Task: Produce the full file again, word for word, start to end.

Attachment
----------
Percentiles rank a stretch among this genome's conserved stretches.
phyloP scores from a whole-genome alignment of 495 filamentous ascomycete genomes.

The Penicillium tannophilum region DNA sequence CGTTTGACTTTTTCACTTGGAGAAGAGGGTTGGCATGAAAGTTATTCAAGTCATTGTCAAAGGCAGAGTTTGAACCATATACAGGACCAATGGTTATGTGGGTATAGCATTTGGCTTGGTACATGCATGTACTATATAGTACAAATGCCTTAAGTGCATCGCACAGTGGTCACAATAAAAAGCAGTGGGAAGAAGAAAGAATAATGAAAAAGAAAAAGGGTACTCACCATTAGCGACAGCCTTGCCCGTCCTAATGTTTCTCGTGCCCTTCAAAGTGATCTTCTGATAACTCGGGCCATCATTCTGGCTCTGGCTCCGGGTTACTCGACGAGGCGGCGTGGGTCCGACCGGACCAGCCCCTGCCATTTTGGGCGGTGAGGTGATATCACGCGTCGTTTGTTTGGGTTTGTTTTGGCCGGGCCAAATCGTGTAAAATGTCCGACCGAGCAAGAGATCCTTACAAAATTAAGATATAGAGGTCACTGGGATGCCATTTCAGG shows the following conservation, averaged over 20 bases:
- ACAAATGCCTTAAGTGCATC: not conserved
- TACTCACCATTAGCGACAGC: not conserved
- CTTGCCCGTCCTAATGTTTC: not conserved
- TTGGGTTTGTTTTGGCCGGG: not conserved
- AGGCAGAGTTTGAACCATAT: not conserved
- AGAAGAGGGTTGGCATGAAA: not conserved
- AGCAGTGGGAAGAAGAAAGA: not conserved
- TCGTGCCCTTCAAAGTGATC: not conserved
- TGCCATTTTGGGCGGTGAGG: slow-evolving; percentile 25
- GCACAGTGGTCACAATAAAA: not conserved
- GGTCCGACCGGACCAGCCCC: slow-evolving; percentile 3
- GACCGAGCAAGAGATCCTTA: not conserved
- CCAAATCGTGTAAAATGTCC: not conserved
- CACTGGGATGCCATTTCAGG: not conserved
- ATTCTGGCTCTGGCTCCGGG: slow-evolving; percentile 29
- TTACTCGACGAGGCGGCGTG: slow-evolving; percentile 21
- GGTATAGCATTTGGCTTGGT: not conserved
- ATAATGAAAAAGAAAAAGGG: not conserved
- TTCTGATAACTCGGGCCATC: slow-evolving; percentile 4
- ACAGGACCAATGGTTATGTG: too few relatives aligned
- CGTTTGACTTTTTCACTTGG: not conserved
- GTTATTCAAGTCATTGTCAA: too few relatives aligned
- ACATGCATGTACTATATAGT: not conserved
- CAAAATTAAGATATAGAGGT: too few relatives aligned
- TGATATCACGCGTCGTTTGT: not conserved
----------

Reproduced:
Percentiles rank a stretch among this genome's conserved stretches.
phyloP scores from a whole-genome alignment of 495 filamentous ascomycete genomes.

The Penicillium tannophilum region DNA sequence CGTTTGACTTTTTCACTTGGAGAAGAGGGTTGGCATGAAAGTTATTCAAGTCATTGTCAAAGGCAGAGTTTGAACCATATACAGGACCAATGGTTATGTGGGTATAGCATTTGGCTTGGTACATGCATGTACTATATAGTACAAATGCCTTAAGTGCATCGCACAGTGGTCACAATAAAAAGCAGTGGGAAGAAGAAAGAATAATGAAAAAGAAAAAGGGTACTCACCATTAGCGACAGCCTTGCCCGTCCTAATGTTTCTCGTGCCCTTCAAAGTGATCTTCTGATAACTCGGGCCATCATTCTGGCTCTGGCTCCGGGTTACTCGACGAGGCGGCGTGGGTCCGACCGGACCAGCCCCTGCCATTTTGGGCGGTGAGGTGATATCACGCGTCGTTTGTTTGGGTTTGTTTTGGCCGGGCCAAATCGTGTAAAATGTCCGACCGAGCAAGAGATCCTTACAAAATTAAGATATAGAGGTCACTGGGATGCCATTTCAGG shows the following conservation, averaged over 20 bases:
- ACAAATGCCTTAAGTGCATC: not conserved
- TACTCACCATTAGCGACAGC: not conserved
- CTTGCCCGTCCTAATGTTTC: not conserved
- TTGGGTTTGTTTTGGCCGGG: not conserved
- AGGCAGAGTTTGAACCATAT: not conserved
- AGAAGAGGGTTGGCATGAAA: not conserved
- AGCAGTGGGAAGAAGAAAGA: not conserved
- TCGTGCCCTTCAAAGTGATC: not conserved
- TGCCATTTTGGGCGGTGAGG: slow-evolving; percentile 25
- GCACAGTGGTCACAATAAAA: not conserved
- GGTCCGACCGGACCAGCCCC: slow-evolving; percentile 3
- GACCGAGCAAGAGATCCTTA: not conserved
- CCAAATCGTGTAAAATGTCC: not conserved
- CACTGGGATGCCATTTCAGG: not conserved
- ATTCTGGCTCTGGCTCCGGG: slow-evolving; percentile 29
- TTACTCGACGAGGCGGCGTG: slow-evolving; percentile 21
- GGTATAGCATTTGGCTTGGT: not conserved
- ATAATGAAAAAGAAAAAGGG: not conserved
- TTCTGATAACTCGGGCCATC: slow-evolving; percentile 4
- ACAGGACCAATGGTTATGTG: too few relatives aligned
- CGTTTGACTTTTTCACTTGG: not conserved
- GTTATTCAAGTCATTGTCAA: too few relatives aligned
- ACATGCATGTACTATATAGT: not conserved
- CAAAATTAAGATATAGAGGT: too few relatives aligned
- TGATATCACGCGTCGTTTGT: not conserved